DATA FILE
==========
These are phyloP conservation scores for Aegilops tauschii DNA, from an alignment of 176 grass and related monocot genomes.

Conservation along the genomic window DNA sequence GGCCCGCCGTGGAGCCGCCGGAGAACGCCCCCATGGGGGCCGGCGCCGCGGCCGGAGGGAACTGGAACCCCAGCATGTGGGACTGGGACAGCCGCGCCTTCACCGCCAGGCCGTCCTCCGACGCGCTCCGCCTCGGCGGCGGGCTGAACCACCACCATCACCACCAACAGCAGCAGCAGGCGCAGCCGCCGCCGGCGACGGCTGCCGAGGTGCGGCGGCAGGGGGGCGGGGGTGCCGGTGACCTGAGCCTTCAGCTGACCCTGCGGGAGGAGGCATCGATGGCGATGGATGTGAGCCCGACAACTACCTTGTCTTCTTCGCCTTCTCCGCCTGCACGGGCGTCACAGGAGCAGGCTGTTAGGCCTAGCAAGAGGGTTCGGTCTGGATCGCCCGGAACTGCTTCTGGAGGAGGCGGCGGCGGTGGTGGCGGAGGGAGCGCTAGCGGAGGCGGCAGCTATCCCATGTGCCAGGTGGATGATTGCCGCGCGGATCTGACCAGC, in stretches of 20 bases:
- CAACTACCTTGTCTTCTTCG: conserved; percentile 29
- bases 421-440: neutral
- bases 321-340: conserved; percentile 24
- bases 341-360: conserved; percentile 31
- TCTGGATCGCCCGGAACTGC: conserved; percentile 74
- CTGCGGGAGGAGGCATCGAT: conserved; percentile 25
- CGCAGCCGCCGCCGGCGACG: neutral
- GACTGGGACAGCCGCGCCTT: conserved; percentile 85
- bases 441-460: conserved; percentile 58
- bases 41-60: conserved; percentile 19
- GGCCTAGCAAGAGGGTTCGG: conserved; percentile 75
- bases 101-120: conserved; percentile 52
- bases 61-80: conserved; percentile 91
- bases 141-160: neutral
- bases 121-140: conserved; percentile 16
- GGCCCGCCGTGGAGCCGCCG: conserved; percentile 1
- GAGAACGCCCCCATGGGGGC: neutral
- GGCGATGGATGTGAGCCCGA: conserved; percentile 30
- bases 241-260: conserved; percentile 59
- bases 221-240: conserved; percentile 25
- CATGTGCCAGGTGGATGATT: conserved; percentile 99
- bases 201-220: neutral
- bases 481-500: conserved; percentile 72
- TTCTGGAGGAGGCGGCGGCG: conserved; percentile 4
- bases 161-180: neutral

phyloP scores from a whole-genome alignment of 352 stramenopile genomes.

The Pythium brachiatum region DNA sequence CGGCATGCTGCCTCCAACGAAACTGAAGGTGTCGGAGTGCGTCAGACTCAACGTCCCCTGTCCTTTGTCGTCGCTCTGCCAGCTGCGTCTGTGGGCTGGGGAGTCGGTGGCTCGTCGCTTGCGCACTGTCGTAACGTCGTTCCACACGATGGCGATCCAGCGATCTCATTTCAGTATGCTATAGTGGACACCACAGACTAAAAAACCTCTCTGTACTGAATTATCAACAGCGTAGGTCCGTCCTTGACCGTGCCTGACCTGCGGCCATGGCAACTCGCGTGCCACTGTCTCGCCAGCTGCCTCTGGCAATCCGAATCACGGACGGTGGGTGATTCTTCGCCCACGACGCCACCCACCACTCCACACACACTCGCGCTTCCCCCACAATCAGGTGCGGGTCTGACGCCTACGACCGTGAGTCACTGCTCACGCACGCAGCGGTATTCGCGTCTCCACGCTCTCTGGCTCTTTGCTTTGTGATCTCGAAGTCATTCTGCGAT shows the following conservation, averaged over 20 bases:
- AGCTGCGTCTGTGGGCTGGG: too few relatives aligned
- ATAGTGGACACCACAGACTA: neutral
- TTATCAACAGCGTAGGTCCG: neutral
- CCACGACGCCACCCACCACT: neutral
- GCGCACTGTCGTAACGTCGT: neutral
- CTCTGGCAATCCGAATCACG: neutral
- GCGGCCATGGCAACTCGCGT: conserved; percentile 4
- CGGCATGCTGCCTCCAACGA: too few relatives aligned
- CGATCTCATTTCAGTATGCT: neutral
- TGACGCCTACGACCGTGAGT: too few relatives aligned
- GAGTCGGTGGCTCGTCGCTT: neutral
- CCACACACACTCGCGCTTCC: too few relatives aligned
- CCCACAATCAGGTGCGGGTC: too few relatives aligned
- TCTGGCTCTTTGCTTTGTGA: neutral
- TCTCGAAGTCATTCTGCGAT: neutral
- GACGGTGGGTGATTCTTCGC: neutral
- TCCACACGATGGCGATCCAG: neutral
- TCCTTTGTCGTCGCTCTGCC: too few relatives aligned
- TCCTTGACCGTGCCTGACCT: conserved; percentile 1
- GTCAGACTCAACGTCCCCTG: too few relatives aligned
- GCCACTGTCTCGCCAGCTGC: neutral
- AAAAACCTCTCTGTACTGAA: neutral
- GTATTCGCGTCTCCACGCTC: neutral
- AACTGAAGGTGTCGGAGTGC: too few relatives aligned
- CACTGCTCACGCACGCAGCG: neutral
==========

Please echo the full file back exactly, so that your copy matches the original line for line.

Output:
These are phyloP conservation scores for Aegilops tauschii DNA, from an alignment of 176 grass and related monocot genomes.

Conservation along the genomic window DNA sequence GGCCCGCCGTGGAGCCGCCGGAGAACGCCCCCATGGGGGCCGGCGCCGCGGCCGGAGGGAACTGGAACCCCAGCATGTGGGACTGGGACAGCCGCGCCTTCACCGCCAGGCCGTCCTCCGACGCGCTCCGCCTCGGCGGCGGGCTGAACCACCACCATCACCACCAACAGCAGCAGCAGGCGCAGCCGCCGCCGGCGACGGCTGCCGAGGTGCGGCGGCAGGGGGGCGGGGGTGCCGGTGACCTGAGCCTTCAGCTGACCCTGCGGGAGGAGGCATCGATGGCGATGGATGTGAGCCCGACAACTACCTTGTCTTCTTCGCCTTCTCCGCCTGCACGGGCGTCACAGGAGCAGGCTGTTAGGCCTAGCAAGAGGGTTCGGTCTGGATCGCCCGGAACTGCTTCTGGAGGAGGCGGCGGCGGTGGTGGCGGAGGGAGCGCTAGCGGAGGCGGCAGCTATCCCATGTGCCAGGTGGATGATTGCCGCGCGGATCTGACCAGC, in stretches of 20 bases:
- CAACTACCTTGTCTTCTTCG: conserved; percentile 29
- bases 421-440: neutral
- bases 321-340: conserved; percentile 24
- bases 341-360: conserved; percentile 31
- TCTGGATCGCCCGGAACTGC: conserved; percentile 74
- CTGCGGGAGGAGGCATCGAT: conserved; percentile 25
- CGCAGCCGCCGCCGGCGACG: neutral
- GACTGGGACAGCCGCGCCTT: conserved; percentile 85
- bases 441-460: conserved; percentile 58
- bases 41-60: conserved; percentile 19
- GGCCTAGCAAGAGGGTTCGG: conserved; percentile 75
- bases 101-120: conserved; percentile 52
- bases 61-80: conserved; percentile 91
- bases 141-160: neutral
- bases 121-140: conserved; percentile 16
- GGCCCGCCGTGGAGCCGCCG: conserved; percentile 1
- GAGAACGCCCCCATGGGGGC: neutral
- GGCGATGGATGTGAGCCCGA: conserved; percentile 30
- bases 241-260: conserved; percentile 59
- bases 221-240: conserved; percentile 25
- CATGTGCCAGGTGGATGATT: conserved; percentile 99
- bases 201-220: neutral
- bases 481-500: conserved; percentile 72
- TTCTGGAGGAGGCGGCGGCG: conserved; percentile 4
- bases 161-180: neutral

phyloP scores from a whole-genome alignment of 352 stramenopile genomes.

The Pythium brachiatum region DNA sequence CGGCATGCTGCCTCCAACGAAACTGAAGGTGTCGGAGTGCGTCAGACTCAACGTCCCCTGTCCTTTGTCGTCGCTCTGCCAGCTGCGTCTGTGGGCTGGGGAGTCGGTGGCTCGTCGCTTGCGCACTGTCGTAACGTCGTTCCACACGATGGCGATCCAGCGATCTCATTTCAGTATGCTATAGTGGACACCACAGACTAAAAAACCTCTCTGTACTGAATTATCAACAGCGTAGGTCCGTCCTTGACCGTGCCTGACCTGCGGCCATGGCAACTCGCGTGCCACTGTCTCGCCAGCTGCCTCTGGCAATCCGAATCACGGACGGTGGGTGATTCTTCGCCCACGACGCCACCCACCACTCCACACACACTCGCGCTTCCCCCACAATCAGGTGCGGGTCTGACGCCTACGACCGTGAGTCACTGCTCACGCACGCAGCGGTATTCGCGTCTCCACGCTCTCTGGCTCTTTGCTTTGTGATCTCGAAGTCATTCTGCGAT shows the following conservation, averaged over 20 bases:
- AGCTGCGTCTGTGGGCTGGG: too few relatives aligned
- ATAGTGGACACCACAGACTA: neutral
- TTATCAACAGCGTAGGTCCG: neutral
- CCACGACGCCACCCACCACT: neutral
- GCGCACTGTCGTAACGTCGT: neutral
- CTCTGGCAATCCGAATCACG: neutral
- GCGGCCATGGCAACTCGCGT: conserved; percentile 4
- CGGCATGCTGCCTCCAACGA: too few relatives aligned
- CGATCTCATTTCAGTATGCT: neutral
- TGACGCCTACGACCGTGAGT: too few relatives aligned
- GAGTCGGTGGCTCGTCGCTT: neutral
- CCACACACACTCGCGCTTCC: too few relatives aligned
- CCCACAATCAGGTGCGGGTC: too few relatives aligned
- TCTGGCTCTTTGCTTTGTGA: neutral
- TCTCGAAGTCATTCTGCGAT: neutral
- GACGGTGGGTGATTCTTCGC: neutral
- TCCACACGATGGCGATCCAG: neutral
- TCCTTTGTCGTCGCTCTGCC: too few relatives aligned
- TCCTTGACCGTGCCTGACCT: conserved; percentile 1
- GTCAGACTCAACGTCCCCTG: too few relatives aligned
- GCCACTGTCTCGCCAGCTGC: neutral
- AAAAACCTCTCTGTACTGAA: neutral
- GTATTCGCGTCTCCACGCTC: neutral
- AACTGAAGGTGTCGGAGTGC: too few relatives aligned
- CACTGCTCACGCACGCAGCG: neutral